Tuesday, April 19, 2016

Rank Nepotism, the Berger Family Way

Daddy Berger
When the "Retention Elections for Judges" bill was filed in the North Carolina General Assembly in March 2015, the law was going to apply to all judges at the appellate level -- judges on the NC Supreme Court and the NC Court of Appeals. That law, as it was finally passed, was recently ruled unconstitutional by a three-judge panel.

That decision is on appeal to the NC Supreme Court (which has a glaring conflict of interest, but let that go for the moment). Justice Bob Edmunds has recused himself from the decision, since he is the only current justice whose longevity on the bench depends directly on whether "retention elections" go forward.

By the time that law was passed, the NC Court of Appeals judges had been removed from the bill, leaving just Supreme Court judges impervious to election challengers, which (just incidentally) left Republican Justice Bob Edmunds the sole judge in the entire state who could not be challenged by another candidate in 2016 because Justice Bob Edmunds is the only justice whose term is expiring this year.

Why were Court of Appeals judges deleted from the law, and when did that happen? It happened in the NC Senate. The Senate took out the Court of Appeals from coverage, and the House went along with that. Why? Inquiring minds think it's because the Boss of the Senate, Phil Berger, was paving the path for his son, Phil Berger Junior, to run (and win, perhaps) a seat on the NC Court of Appeals.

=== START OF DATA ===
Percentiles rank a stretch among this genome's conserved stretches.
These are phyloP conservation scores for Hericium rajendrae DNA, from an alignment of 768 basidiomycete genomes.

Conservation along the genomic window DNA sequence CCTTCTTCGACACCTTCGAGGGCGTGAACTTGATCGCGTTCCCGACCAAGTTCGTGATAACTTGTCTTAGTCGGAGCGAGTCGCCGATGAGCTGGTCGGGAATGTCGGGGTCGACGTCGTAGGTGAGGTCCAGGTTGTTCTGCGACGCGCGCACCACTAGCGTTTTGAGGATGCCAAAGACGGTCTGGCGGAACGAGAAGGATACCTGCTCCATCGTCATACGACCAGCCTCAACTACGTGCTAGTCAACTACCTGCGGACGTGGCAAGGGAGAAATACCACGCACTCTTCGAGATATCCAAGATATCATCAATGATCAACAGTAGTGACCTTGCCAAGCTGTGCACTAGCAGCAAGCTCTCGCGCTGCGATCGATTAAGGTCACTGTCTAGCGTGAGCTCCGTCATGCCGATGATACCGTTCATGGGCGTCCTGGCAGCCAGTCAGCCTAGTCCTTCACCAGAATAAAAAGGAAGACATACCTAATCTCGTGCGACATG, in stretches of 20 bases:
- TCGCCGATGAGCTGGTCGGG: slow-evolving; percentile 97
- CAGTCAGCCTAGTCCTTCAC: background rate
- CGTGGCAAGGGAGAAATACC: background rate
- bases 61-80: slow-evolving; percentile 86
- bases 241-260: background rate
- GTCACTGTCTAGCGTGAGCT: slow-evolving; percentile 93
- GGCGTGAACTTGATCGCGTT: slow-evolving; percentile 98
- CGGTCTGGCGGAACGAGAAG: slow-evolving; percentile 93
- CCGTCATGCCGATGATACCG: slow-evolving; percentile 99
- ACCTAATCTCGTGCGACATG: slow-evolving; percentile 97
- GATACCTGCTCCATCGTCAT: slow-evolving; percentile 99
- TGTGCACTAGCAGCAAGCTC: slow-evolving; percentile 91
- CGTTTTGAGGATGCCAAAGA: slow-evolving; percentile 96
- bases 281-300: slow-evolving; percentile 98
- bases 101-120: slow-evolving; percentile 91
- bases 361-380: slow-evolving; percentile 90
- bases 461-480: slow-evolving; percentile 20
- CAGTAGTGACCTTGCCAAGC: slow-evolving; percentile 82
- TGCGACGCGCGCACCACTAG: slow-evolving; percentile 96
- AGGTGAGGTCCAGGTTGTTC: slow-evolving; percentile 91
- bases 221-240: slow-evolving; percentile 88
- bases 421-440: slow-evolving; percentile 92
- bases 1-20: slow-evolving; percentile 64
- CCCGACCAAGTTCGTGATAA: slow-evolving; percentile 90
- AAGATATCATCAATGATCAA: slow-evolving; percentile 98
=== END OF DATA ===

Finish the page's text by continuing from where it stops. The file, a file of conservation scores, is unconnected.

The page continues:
Sonny Boy
Had the House version of the "retention election" bill passed, no judge on the NC Court of Appeals could have been challenged in the 2016 elections by another candidate. Phil Berger Jr. wanted to be a candidate. In fact, he currently is a candidate for the NC Court of Appeals, running against Justice Linda Stephens, a Democrat. If the "retention election" law had applied to the Court of Appeals, neither Phil Berger Jr. nor anyone else could have filed to challenge an incumbent.

It sure looks like Daddy Phil made sure Sonny Boy got his shot. In the process, Daddy destroyed the logic of "retention elections," that they should apply to all of the appellate level, and he signaled to anyone watching just how partisan the motivations were behind the entire "retention election" scheme.

Berger Senior has been trying to facilitate his son's ambitions. In 2014, the father pushed the son as the best replacement for retiring Congressman Howard Coble. Junior ended up losing a primary run-off to current sitting Congressman Mark Walker. After that defeat, Junior was promptly appointed to an Administrative Law Judgeship, earning just over $100,000 per annum.

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